Saturday, 20 December 2014
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Putting innovation on the road

The Low Carbon Vehicles show held at Millbrook in Bedfordshire at the end of the summer is a great opportunity to see innovation in action. I’ve attended these events since their inception five years ago. Being able to look at prototypes on the Technology Strategy Board stand one year and then, just 12 months later, drive a car incorporating those advances, demonstrates clearly the rate at which the automotive sector is working towards a sustainable future. The LCV show captures the very essence of what we mean by the journey from ‘concept to commercialisation’.

The automotive sector remains a vibrant and vital part of the UK economy, and so the industrial strategy unveiled by government and industry on 12 July has been a big talking point. As a member of the Automotive Council, I’ve seen just how much work has gone into identifying the priorities and the resources needed to maintain our position among the leading developers and producers of vehicles in the world. It’s not for nothing that most of the world’s leading Formula One teams are based here!

xje

Battery maker Axeon was involved in the development of the Jaguar XJ_e

Included in the strategy is £1 billion earmarked for the creation of an Advanced Propulsion Centre (APC). Although the details of how exactly it will function have yet to be finalised, it will share some of the characteristics found in the Catapults which the Technology Strategy Board has been setting up over the last few years. It will be focussed on scaling up innovative ideas that are ready to be tested at a commercial scale prior to market entry. The Centre will help develop the systems and supply chains needed to manufacture the next generation of low carbon vehicles here in the UK.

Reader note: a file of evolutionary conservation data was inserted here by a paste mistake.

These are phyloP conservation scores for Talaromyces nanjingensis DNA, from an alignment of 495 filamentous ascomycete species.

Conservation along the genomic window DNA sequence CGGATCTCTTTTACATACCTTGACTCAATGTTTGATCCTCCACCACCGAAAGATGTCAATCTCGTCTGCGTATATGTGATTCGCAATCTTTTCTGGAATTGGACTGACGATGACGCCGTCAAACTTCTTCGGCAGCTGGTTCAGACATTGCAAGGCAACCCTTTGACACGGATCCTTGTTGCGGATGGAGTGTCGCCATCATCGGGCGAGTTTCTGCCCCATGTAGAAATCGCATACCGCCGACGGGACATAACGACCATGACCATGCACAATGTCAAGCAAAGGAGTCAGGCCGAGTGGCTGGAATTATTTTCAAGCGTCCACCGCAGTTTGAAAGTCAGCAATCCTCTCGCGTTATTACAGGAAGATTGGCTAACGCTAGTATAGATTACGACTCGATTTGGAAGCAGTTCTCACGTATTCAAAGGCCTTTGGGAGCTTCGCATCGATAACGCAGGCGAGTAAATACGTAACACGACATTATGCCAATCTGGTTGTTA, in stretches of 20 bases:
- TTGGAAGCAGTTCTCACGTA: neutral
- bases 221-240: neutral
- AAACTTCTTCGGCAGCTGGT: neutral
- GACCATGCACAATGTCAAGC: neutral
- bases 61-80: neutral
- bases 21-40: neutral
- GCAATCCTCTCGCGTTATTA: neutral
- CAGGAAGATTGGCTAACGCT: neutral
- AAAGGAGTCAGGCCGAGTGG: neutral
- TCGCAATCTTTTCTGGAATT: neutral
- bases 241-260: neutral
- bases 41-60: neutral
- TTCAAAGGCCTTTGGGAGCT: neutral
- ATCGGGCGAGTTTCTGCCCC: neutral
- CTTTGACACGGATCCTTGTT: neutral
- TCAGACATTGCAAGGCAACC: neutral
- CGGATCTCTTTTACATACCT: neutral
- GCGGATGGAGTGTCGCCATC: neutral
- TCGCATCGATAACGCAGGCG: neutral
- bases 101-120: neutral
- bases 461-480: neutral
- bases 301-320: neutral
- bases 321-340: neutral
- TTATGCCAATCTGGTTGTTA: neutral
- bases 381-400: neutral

To support that initiative, the Technology Strategy Board announced a new £10 million competition on the same day. The successful entries will be collaborative R&D proposals to develop products and systems that are ready to take the next step towards industrialisation.  As such, they are designed to be strong candidates for adoption by the APC.

The competition, Building an Automotive Supply Chain of the Future, is the tenth in our Integrated Delivery Programme (IDP). The programme aims to integrate the low carbon vehicle innovation chain, from the science base, through collaborative R&D to demonstration.

It is the supply chain that allows everyone, from the smallest suppliers to the biggest OEMs, to play a part in our automotive success. The key word here is ‘integrated’ – it involves not just the industry but all parts of the innovation process. This country has a huge amount of ideas being developed in our universities and colleges, as well as businesses of all sizes.

“Growth through innovation is what the Technology Strategy Board was set up to encourage and enable